Just build the effing Ike Dike already

Enough waiting around.

As twin hurricanes converge on the Gulf Coast this week, including one with a decent chance of affecting the Houston-Galveston region, a highly ambitious proposal for protecting the area from a massive storm continues to slowly grind its way through the federal approval process.

Twelve years after Hurricane Ike leveled much of the Upper Texas Coast, federal officials are still studying the effects of a proposed coastal barrier and looking for ways to pay for a project now estimated to cost $31 billion. The next draft of a plan is due out in October.

The U.S. Army Corps of Engineers’ current plan to build a 71-mile barrier system to protect the southeast Texas coast has changed significantly since the Corps’ first proposal in October 2018. That proposal — a system of levees and gates stretching from High Island to San Luis Pass — was a close approximation of the “Ike Dike” concept first touted by William Merrell, a professor of marine sciences at Texas A&M University at Galveston, more than a decade ago.

That original plan called for the construction of levees that would run parallel to FM 3005 on Galveston Island and Texas 87 on Bolivar Peninsula but behind the dune line. This plan for harder barrier would have left thousands of homes adjacent to the beach exposed to flooding and likely required extensive eminent domain buyouts.

The backlash to that original proposal sent the Corps back to the drawing board. By late 2019, the Corps had settled on a double dune system — a field of 12- and 14-foot dunes, approximately 185 feet wide, with a runway of 250 feet of renourished beach leading to the Gulf of Mexico.

[…]

Kelly Burks-Copes, the Army Corps’ project manager for the coastal barrier proposal, emphasized the agency is working with the data that the federal budget allows for at this time. She noted the Army Corps is still studying how ship traffic would navigate proposed sea gates crossing Galveston Bay and whether the gates would allow for minimal tidal flow between the bay and the Gulf of Mexico. All of that information will be in the next draft of the barrier plan.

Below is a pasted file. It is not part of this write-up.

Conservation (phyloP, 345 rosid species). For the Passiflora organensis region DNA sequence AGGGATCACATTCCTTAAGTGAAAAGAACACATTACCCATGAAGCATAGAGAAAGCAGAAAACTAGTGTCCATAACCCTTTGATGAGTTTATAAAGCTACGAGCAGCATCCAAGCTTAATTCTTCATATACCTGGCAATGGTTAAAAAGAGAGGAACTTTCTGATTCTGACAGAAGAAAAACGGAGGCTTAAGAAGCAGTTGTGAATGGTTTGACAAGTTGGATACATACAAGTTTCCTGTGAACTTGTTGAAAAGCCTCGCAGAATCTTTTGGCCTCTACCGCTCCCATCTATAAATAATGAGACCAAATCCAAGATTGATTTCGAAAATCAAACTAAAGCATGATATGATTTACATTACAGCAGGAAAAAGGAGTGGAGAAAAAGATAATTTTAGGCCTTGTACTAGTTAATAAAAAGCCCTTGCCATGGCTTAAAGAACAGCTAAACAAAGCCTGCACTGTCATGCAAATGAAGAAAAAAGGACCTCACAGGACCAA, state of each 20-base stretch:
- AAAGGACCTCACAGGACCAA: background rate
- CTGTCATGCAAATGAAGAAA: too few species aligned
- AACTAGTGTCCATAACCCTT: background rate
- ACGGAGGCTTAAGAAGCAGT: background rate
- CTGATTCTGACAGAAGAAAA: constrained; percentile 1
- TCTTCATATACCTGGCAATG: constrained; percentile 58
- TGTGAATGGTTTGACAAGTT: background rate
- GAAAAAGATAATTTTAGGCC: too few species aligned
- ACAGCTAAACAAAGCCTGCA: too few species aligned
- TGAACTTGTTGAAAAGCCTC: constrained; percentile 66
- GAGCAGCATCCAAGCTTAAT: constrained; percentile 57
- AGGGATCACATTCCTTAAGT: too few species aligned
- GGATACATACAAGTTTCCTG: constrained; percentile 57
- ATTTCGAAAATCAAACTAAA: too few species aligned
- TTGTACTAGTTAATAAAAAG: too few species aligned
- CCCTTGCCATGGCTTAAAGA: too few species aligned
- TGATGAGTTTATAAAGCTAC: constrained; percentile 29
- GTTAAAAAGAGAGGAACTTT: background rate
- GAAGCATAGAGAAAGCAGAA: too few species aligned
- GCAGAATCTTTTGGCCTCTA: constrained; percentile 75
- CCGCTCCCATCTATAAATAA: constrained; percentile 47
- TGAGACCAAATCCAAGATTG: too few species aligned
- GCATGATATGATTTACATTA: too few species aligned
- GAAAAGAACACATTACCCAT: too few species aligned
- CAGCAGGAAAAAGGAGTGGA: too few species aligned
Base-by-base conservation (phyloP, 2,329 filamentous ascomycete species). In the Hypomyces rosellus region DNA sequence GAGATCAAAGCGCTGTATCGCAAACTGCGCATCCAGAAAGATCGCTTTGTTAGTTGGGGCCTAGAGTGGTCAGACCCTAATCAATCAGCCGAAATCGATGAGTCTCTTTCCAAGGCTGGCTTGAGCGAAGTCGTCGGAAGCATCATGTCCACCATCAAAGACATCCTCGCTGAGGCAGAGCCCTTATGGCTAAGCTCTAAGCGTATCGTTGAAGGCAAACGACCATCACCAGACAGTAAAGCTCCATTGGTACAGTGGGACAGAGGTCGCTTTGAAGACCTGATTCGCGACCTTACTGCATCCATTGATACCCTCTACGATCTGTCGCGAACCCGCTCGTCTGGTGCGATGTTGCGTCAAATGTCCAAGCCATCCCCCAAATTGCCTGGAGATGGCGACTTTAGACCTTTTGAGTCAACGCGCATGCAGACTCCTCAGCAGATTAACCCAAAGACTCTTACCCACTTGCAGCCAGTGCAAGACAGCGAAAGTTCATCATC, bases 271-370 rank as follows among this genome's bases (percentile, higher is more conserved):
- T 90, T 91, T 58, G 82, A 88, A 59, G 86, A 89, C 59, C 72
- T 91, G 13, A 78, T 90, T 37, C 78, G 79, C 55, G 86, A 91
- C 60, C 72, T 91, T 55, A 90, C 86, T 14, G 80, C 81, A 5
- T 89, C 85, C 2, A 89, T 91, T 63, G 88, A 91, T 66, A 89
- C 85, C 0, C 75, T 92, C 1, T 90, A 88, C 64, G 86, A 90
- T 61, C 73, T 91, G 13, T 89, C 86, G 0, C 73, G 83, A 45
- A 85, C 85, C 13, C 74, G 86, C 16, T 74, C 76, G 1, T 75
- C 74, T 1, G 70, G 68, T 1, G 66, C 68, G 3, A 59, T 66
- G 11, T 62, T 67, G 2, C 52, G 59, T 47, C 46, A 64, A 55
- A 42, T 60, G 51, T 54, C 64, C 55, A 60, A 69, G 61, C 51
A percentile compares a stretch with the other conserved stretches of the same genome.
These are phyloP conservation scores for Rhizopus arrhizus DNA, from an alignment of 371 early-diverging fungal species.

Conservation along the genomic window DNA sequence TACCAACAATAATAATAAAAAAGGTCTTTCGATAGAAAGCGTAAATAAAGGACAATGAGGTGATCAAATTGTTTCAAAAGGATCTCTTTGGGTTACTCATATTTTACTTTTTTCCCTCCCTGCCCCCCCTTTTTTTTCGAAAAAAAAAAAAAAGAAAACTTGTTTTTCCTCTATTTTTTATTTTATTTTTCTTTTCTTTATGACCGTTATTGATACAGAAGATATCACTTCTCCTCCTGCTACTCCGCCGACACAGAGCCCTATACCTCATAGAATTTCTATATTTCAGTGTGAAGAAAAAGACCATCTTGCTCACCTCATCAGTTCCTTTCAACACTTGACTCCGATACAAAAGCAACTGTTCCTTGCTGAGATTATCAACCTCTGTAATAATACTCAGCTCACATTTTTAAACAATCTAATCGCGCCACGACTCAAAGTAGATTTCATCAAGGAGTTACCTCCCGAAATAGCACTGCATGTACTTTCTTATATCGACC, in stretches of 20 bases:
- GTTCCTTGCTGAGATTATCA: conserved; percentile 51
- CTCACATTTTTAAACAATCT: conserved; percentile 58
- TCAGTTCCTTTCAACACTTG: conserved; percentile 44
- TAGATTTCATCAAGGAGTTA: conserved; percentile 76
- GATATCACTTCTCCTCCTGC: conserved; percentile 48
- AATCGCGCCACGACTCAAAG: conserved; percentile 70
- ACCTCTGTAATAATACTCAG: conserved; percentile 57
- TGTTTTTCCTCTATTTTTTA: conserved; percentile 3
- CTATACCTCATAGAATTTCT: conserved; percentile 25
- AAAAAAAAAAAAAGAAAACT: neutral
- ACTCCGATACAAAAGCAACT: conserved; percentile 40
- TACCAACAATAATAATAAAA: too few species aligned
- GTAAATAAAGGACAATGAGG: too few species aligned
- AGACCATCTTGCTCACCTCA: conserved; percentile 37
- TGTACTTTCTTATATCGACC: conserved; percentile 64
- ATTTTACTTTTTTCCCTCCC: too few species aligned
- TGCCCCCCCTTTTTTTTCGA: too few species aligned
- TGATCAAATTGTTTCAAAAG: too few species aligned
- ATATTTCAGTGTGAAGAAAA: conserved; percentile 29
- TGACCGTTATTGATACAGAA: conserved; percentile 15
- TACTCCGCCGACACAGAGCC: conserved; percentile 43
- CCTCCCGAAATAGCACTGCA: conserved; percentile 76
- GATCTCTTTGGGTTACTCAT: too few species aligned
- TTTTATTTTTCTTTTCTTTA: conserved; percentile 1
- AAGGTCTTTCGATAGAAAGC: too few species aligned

“We still have to finish the environmental impact analysis, and the (barrier) footprints are gonna change slightly as the real estate gross appraisal finishes,” Burks-Copes said in February, referring to eminent domain buyouts that could be required to build the dunes.

See here for the background. I agree there has been a long debate about how to build an Ike Dike, with a number of possible variations and some passionate advocacy on all sides. I do want to make sure we do not have a negative effect on the environment in building it. But at some point we gotta start building. And for crying out loud, don’t come at me with concerns about cost, not after the Republicans spending a trillion dollars on tax cuts for the rich and however many trillions on (very necessary and still insufficient) COVID recovery. The Ike Dike is peanuts next to that, and it’s vitally necessary. When the draft plan is submitted to Congress next May, there needs to be a funding bill attached to it. Get this done.

You’ll be able to vote at Toyota Center this fall

Nice.

Toyota Center will serve as a voting center for the upcoming 2020 Presidential Election, the Rockets and the Harris County Clerk office announced on Thursday.

Toyota Center will be open to any registered voter in Harris County from Oct. 13 to 30 from 7 a.m. to 7 p.m. for early voting and on Election Day, Nov. 3, from 7 a.m. to 7 p.m.